Home Owners and Buyers Association president John Gray told Leighton Smith of NewstalkZB: "That gives me cause for concern for the health and wellbeing for those vulnerable people in our community who might be put back into these Housing New Zealand homes." From Wednesday, 30 May 2018, 11:26AM. Click to listen to the audio.
Meth an Increasing Problem in New Zealand
Click to watch TVNZ's report on Meth Use in New Zealand from Friday 10th of February 2017
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If you work in an environment that has toxic chemicals in it, you take the necessary precautions to prevent contamination. That being said, if you had to work in an environment and you were NOT aware that it had been used to house/use toxic chemicals you will probably not take ANY precautions.
So, you begin the house buying process, or you are looking at a rental property. At first glance, the property is clean, tidy and well kept. But it’s not the first glance you should be concerned about.
The toxic chemicals used by the cooks in the manufacturing process of meth vary from drain cleaners to ammonia to paint thinners to batteries to gas from camp stove canisters and many more.
Those chemicals may have permeated the surfaces of your potential new home. It may well be a toxic environment. Living in a home that has been a meth lab can cause health problems.
Exposure through inhalation or ingestion of these chemicals over a period of time can result chronic toxicity. This is where the level of toxicity in the body exceeds the bodies ability to deal with the toxics. Those people who willingly work in a toxic environment wear hazardous materials equipment, the HAZMAT suit, breathing apparatus, gloves, etc. They are taking the necessary precautions because they are AWARE of the toxicity in the environment that they choose to be in.
EXPOSURE IN YOUR HOME
When you buy or rent your new home, you are most definitely not choosing to live in a toxic environment. It’s not something you would expect and you most certainly would not wear a full hazardous materials suit to live in your own home.
Long term exposure, the long term inhalation and ingestion of these toxic chemicals is a risk that the meth cooks take when they are making P. But those of you who choose to live in a home that has been used in the manufacture of methamphetamine are at risk long after the meth lab has been found by police or shut down by those who run it and moved to another address.
Your children at most at risk. Those who reside in a house that has been used to make P face an increased risk of chronic toxicity and the health effects that prolonged exposure to the chemicals used to make meth.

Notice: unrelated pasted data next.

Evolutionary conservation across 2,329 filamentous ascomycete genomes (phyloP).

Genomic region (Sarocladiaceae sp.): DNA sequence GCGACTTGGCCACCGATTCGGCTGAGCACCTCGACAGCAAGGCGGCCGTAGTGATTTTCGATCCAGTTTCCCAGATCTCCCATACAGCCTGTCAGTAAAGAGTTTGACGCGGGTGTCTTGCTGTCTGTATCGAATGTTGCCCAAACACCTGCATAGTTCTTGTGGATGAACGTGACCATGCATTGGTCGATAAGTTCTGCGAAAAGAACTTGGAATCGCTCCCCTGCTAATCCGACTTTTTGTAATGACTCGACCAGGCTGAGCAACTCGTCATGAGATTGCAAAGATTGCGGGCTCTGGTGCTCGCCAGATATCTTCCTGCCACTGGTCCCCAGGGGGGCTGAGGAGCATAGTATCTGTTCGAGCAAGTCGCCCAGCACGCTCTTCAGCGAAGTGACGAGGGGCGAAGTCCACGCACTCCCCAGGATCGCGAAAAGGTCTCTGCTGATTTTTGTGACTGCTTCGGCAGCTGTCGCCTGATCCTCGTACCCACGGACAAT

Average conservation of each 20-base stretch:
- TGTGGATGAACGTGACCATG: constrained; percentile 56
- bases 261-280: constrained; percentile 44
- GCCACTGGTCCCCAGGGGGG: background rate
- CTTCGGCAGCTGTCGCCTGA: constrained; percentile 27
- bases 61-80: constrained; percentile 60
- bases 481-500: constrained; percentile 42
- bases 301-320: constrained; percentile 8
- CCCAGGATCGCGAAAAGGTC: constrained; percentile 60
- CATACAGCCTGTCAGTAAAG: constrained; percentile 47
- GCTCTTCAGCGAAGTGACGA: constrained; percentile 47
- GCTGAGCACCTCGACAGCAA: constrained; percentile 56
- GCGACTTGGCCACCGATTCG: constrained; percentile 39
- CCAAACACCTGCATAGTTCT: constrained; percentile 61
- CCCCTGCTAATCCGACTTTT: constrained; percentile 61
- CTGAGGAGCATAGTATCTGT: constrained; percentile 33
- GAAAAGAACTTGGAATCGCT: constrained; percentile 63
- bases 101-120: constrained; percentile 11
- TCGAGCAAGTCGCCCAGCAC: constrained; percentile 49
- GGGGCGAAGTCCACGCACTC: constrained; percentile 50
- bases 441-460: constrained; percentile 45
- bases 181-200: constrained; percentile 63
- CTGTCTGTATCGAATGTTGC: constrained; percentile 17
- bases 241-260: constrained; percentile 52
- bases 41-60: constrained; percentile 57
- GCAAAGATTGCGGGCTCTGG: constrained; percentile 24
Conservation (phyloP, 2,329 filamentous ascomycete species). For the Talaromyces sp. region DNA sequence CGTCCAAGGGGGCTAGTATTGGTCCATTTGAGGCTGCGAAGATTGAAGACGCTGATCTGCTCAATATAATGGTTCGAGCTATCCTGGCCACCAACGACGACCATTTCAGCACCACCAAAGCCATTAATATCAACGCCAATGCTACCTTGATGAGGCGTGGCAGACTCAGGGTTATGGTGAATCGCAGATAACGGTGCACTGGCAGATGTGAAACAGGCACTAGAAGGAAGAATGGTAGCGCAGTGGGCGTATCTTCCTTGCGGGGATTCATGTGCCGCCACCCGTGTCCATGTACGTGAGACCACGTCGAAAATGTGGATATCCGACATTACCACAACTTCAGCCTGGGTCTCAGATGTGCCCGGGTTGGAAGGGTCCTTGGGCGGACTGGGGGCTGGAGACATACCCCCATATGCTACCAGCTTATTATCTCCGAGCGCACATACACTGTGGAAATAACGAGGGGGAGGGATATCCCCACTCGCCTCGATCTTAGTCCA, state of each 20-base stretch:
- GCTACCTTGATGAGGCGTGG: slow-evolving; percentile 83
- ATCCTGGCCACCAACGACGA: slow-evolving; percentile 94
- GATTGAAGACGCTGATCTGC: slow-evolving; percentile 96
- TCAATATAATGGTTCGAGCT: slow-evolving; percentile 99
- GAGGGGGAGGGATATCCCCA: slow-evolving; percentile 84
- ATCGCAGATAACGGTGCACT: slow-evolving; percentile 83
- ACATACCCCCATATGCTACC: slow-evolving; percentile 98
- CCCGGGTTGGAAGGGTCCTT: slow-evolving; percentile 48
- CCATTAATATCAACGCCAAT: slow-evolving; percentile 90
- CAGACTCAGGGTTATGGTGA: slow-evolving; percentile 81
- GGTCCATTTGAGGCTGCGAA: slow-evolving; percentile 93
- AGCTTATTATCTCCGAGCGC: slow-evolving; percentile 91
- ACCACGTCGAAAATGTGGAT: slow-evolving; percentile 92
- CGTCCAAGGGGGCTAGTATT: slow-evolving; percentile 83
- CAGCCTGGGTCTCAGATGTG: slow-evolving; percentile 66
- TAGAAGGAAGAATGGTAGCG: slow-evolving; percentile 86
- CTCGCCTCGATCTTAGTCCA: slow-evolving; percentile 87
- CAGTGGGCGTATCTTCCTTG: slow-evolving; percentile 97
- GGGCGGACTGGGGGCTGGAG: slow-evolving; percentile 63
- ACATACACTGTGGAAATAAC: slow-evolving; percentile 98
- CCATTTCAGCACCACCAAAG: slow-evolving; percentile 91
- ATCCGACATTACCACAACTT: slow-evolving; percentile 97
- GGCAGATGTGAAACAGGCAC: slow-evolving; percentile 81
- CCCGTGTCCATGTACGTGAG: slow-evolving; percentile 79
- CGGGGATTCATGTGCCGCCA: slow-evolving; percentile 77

This document states “Exposure to methamphetamine residues may cause symptoms similar to those experienced by methamphetamine users.” (Section 9.2)
Clearly not the same as ingesting or inhaling a “fresh” quantity of the drug itself, but over long term chromic exposure, the symptoms can build. To see graphic evidence of these symptoms, check out the “Meth Effects” page (Warning some images are shocking in nature) This document defines Chronic Exposure. “Chronic exposure occurs over an extended period of time, such as months or years. A chronic health effect is one that usually appears after a lengthy period of time, possibly years. Not much is known about the chronic health effects from clan meth labs. However, there is scientific evidence from animal and human toxicity studies that shows the chemicals used in the manufacture of methamphetamine can cause a range of health effects. These include cancer, damage to the brain, liver and kidneys, birth defects and reproductive problems, such as miscarriages.” It then goes onto the explain “Exposures to clan meth lab chemicals or by‑products over a long period of time (chronic exposures) may cause both long-term and short-term health effects. Long-term exposures to volatile organic compounds (VOCs) may result in liver and kidney damage, neurological problems, and increased risk of cancer. Benzene is a VOC known to cause cancer. Even at low levels, exposures for long periods by people living in a former clan meth lab site could result in serious health effects.”
A VICTIM OF METH EXPOSURE
It must be noted that whilst there have been no long term studies on the exposure to meth lab chemicals, there is strong evidence that suggests they pose a serious health risk.